United States District Court, N.D. Illinois, Eastern Division
OPINION AND ORDER
H. LEFKOW, U.S. DISTRICT JUDGE.
second amended complaint (dkt. 33), Cory Morgan alleges that
Guardian Angel Home Care, Inc. failed to provide her overtime
compensation in violation of the Fair Labor Standards Act
(FLSA), 29 U.S.C.§ 201 et seq. (count 1), and
the Illinois Minimum Wage Law (IMWL), 820 Ill. Stat. Ann.
Comp. § 105/1 et seq. (count 2); breached a
January 2011 employment contract (count 3); breached a
November 2012 employment contract (count 4); and, with regard
to both alleged breaches, violated the Illinois Wage Payment
and Collection Act (IWPCA), 820 Ill. Stat. Ann. Comp. §
115/3 et seq. (count 5). Before the court is
Guardian Angel's motion for summary judgment on all
counts. For the reasons stated below, the motion is granted
in part and denied in part.
Angel employs nurses to conduct home visits with patients.
Cory Morgan is a registered nurse who worked for Guardian
Angel. She had numerous duties, including, among others,
rendering treatment to patients, reconciling medication with
patients, documenting patient information in medical records,
and coordinating with office staff, physicians, and
patients' family members. Morgan began working for
Guardian Angel in October 2010. At that time, she was paid a
flat rate per patient visit, and the rate would vary
depending on the type of patient visit (i.e., start of care
visit, discharge visit, etc.). On January 5, 2011, Morgan
signed an offer letter (January 2011 offer letter) to begin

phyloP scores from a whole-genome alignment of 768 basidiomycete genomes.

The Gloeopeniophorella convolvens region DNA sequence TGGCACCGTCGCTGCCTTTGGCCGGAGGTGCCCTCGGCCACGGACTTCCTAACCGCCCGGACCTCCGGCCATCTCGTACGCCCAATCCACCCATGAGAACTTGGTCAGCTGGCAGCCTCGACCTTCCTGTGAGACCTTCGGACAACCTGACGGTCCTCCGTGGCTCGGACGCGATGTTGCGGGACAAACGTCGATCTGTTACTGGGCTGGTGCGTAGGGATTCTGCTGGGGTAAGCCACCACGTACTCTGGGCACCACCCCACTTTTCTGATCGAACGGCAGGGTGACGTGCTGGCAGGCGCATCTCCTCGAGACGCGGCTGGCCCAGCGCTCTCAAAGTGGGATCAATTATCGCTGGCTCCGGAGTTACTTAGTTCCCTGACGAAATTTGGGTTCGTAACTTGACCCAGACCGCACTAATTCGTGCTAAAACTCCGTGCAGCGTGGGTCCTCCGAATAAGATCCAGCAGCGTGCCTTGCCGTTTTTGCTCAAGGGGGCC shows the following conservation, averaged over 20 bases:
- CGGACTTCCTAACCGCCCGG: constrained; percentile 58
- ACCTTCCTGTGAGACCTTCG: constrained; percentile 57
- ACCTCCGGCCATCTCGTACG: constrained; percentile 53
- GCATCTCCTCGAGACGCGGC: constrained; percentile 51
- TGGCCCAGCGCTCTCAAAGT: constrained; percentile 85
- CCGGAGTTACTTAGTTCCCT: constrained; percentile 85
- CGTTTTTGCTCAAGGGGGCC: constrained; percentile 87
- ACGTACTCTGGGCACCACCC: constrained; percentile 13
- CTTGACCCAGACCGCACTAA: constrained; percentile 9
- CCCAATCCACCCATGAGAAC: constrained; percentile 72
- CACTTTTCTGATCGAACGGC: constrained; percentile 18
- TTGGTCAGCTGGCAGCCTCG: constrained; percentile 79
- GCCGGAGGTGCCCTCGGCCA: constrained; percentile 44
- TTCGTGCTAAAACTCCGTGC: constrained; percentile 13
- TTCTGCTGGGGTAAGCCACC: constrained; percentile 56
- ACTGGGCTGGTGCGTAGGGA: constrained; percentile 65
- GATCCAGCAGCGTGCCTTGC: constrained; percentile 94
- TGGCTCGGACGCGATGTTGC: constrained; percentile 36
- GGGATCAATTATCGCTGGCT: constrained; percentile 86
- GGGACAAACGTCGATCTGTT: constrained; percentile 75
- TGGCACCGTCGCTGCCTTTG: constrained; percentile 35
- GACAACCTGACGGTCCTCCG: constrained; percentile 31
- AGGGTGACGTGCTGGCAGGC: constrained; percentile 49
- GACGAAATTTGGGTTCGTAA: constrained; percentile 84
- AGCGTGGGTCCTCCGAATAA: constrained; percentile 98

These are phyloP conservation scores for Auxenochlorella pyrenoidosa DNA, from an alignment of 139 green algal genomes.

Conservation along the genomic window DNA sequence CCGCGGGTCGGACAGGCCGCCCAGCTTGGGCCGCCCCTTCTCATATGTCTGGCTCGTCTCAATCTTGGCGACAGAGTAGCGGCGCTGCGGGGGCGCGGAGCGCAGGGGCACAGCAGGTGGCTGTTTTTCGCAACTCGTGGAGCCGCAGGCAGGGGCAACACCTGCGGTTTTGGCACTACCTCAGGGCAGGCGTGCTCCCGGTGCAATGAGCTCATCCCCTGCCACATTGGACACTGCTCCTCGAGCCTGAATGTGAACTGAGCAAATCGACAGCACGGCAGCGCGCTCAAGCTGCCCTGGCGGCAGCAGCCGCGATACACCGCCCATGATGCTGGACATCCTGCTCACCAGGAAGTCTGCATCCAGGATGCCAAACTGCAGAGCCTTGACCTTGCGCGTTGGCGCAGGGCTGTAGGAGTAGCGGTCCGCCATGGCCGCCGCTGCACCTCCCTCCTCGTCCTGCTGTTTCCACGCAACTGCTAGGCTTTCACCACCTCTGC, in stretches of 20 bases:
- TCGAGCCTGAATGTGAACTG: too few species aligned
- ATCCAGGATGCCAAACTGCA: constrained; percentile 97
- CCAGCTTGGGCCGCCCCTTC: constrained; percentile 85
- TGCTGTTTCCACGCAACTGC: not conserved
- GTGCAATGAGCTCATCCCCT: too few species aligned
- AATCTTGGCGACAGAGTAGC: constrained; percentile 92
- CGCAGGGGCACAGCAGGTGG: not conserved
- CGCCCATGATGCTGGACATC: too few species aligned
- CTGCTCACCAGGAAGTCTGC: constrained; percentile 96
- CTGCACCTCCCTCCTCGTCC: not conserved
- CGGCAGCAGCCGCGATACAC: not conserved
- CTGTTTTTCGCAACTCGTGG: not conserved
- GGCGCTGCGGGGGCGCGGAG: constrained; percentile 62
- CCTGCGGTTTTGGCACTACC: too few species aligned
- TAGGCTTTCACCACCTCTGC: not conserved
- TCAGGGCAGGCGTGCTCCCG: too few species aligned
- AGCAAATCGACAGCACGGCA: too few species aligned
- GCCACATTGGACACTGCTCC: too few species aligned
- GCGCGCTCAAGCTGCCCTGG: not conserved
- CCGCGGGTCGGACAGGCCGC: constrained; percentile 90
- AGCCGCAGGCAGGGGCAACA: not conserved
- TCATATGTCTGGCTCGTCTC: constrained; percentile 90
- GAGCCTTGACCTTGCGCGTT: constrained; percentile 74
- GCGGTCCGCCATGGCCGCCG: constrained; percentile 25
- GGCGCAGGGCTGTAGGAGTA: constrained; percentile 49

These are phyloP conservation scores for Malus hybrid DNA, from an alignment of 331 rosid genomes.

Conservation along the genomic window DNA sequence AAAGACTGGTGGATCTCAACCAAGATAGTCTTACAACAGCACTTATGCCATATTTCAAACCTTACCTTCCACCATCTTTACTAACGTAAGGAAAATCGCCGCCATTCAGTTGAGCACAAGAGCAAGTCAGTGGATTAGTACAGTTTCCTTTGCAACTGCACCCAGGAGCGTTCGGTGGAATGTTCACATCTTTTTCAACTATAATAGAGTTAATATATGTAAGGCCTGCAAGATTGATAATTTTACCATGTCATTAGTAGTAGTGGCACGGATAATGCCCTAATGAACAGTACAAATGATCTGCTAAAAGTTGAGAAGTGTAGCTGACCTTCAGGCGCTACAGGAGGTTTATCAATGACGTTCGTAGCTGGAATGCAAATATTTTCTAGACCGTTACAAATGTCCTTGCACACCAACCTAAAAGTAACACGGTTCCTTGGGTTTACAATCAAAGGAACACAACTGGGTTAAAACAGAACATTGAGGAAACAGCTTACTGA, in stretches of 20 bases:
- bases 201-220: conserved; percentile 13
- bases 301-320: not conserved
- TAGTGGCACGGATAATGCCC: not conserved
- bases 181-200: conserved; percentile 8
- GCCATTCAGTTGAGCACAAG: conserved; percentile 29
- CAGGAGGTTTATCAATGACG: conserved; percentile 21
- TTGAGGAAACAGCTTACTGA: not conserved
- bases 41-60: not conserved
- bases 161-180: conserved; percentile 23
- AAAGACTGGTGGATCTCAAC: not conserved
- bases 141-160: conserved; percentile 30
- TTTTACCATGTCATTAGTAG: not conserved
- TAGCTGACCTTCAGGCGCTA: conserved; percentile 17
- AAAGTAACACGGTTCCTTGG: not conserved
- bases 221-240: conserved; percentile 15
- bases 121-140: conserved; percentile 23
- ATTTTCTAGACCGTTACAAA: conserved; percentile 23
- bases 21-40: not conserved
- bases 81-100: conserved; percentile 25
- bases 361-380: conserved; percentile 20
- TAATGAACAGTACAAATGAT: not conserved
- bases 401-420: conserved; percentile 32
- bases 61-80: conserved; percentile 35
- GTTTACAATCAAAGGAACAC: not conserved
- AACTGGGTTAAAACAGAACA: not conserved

working as a full-time registered nurse on January 31, 2011.
She would receive a salary of $71, 000 and would earn
additional compensation in the form of a flat rate for each
patient visit performed in excess of 31 visits per week
(excess visit). Again, the flat rate varied depending on the
categorization of the visit (e.g., a regular visit would pay
$50, while a discharge visit would pay $55).
recorded each patient visit in a system called Homecare
Homebase. She accessed this online system using a tablet
provided by Guardian Angel; there were sometimes
technological problems that required pausing the program as
well as Wi-Fi connectivity issues. Homecare Homebase records
do not show any excess visits between January 31, 2011, and
September 28, 2012. Morgan, however, also documented patient
visits for 2011 and 2012 in personal planners, and she
recorded excess visits the week of March 21-27, 2011, and
September 12-18, 2011. She was not paid for any excess visits
on the paychecks corresponding to those dates.
2012, Guardian Angel informed Morgan that she had been
overpaid in the amount of $9, 775. According to Guardian
Angel, it had been paying additional compensation for visits
in excess of 30 per bi-weekly pay period as opposed to per
week as stated in the January 2011 offer letter. Guardian
Angel prepared a spreadsheet explaining the miscalculation.
The spreadsheet also showed that Morgan completed 13 excess
visits between March and May 2012 (in contrast to the
Homecare Homebase records). Guardian Angel and Morgan signed
an agreement to deduct 15% from each paycheck until the
overpayment was recouped.
returned to a flat rate pay basis on September 28, 2012. On
November 8 of that year, she was presented with another offer